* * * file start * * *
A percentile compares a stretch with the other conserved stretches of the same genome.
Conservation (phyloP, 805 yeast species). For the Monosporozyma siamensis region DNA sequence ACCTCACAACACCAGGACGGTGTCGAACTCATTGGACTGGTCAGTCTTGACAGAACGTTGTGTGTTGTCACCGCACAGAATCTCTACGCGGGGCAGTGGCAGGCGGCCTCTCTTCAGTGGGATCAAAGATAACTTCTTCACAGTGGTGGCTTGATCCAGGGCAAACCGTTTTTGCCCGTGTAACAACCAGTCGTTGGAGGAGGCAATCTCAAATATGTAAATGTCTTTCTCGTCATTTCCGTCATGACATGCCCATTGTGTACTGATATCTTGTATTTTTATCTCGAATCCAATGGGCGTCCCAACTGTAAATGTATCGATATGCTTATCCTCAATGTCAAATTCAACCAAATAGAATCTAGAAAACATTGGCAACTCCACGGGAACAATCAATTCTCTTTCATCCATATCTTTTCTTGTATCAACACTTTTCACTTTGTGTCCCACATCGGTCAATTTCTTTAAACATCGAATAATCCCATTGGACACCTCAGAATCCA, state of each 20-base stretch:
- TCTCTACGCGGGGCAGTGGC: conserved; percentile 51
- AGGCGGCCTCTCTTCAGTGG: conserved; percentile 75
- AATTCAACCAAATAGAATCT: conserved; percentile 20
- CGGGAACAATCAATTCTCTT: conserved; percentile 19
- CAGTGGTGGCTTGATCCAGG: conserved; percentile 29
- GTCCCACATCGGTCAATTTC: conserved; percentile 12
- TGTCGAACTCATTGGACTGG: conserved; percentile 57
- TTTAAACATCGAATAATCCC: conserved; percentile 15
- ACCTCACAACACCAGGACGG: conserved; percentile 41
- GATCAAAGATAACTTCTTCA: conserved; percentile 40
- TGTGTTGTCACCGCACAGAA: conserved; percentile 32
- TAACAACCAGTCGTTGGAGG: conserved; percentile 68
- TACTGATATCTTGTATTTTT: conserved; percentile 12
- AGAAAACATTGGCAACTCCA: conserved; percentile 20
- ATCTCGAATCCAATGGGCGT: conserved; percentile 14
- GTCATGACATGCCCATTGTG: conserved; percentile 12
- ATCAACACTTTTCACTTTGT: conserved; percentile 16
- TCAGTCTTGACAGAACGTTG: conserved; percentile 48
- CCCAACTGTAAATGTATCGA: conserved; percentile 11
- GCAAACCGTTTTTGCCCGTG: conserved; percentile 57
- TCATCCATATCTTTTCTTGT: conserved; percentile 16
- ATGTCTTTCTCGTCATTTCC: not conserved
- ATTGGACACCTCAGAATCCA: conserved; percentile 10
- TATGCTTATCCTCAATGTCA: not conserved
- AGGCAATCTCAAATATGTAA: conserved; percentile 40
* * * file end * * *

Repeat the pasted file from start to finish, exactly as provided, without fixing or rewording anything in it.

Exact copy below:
A percentile compares a stretch with the other conserved stretches of the same genome.
Conservation (phyloP, 805 yeast species). For the Monosporozyma siamensis region DNA sequence ACCTCACAACACCAGGACGGTGTCGAACTCATTGGACTGGTCAGTCTTGACAGAACGTTGTGTGTTGTCACCGCACAGAATCTCTACGCGGGGCAGTGGCAGGCGGCCTCTCTTCAGTGGGATCAAAGATAACTTCTTCACAGTGGTGGCTTGATCCAGGGCAAACCGTTTTTGCCCGTGTAACAACCAGTCGTTGGAGGAGGCAATCTCAAATATGTAAATGTCTTTCTCGTCATTTCCGTCATGACATGCCCATTGTGTACTGATATCTTGTATTTTTATCTCGAATCCAATGGGCGTCCCAACTGTAAATGTATCGATATGCTTATCCTCAATGTCAAATTCAACCAAATAGAATCTAGAAAACATTGGCAACTCCACGGGAACAATCAATTCTCTTTCATCCATATCTTTTCTTGTATCAACACTTTTCACTTTGTGTCCCACATCGGTCAATTTCTTTAAACATCGAATAATCCCATTGGACACCTCAGAATCCA, state of each 20-base stretch:
- TCTCTACGCGGGGCAGTGGC: conserved; percentile 51
- AGGCGGCCTCTCTTCAGTGG: conserved; percentile 75
- AATTCAACCAAATAGAATCT: conserved; percentile 20
- CGGGAACAATCAATTCTCTT: conserved; percentile 19
- CAGTGGTGGCTTGATCCAGG: conserved; percentile 29
- GTCCCACATCGGTCAATTTC: conserved; percentile 12
- TGTCGAACTCATTGGACTGG: conserved; percentile 57
- TTTAAACATCGAATAATCCC: conserved; percentile 15
- ACCTCACAACACCAGGACGG: conserved; percentile 41
- GATCAAAGATAACTTCTTCA: conserved; percentile 40
- TGTGTTGTCACCGCACAGAA: conserved; percentile 32
- TAACAACCAGTCGTTGGAGG: conserved; percentile 68
- TACTGATATCTTGTATTTTT: conserved; percentile 12
- AGAAAACATTGGCAACTCCA: conserved; percentile 20
- ATCTCGAATCCAATGGGCGT: conserved; percentile 14
- GTCATGACATGCCCATTGTG: conserved; percentile 12
- ATCAACACTTTTCACTTTGT: conserved; percentile 16
- TCAGTCTTGACAGAACGTTG: conserved; percentile 48
- CCCAACTGTAAATGTATCGA: conserved; percentile 11
- GCAAACCGTTTTTGCCCGTG: conserved; percentile 57
- TCATCCATATCTTTTCTTGT: conserved; percentile 16
- ATGTCTTTCTCGTCATTTCC: not conserved
- ATTGGACACCTCAGAATCCA: conserved; percentile 10
- TATGCTTATCCTCAATGTCA: not conserved
- AGGCAATCTCAAATATGTAA: conserved; percentile 40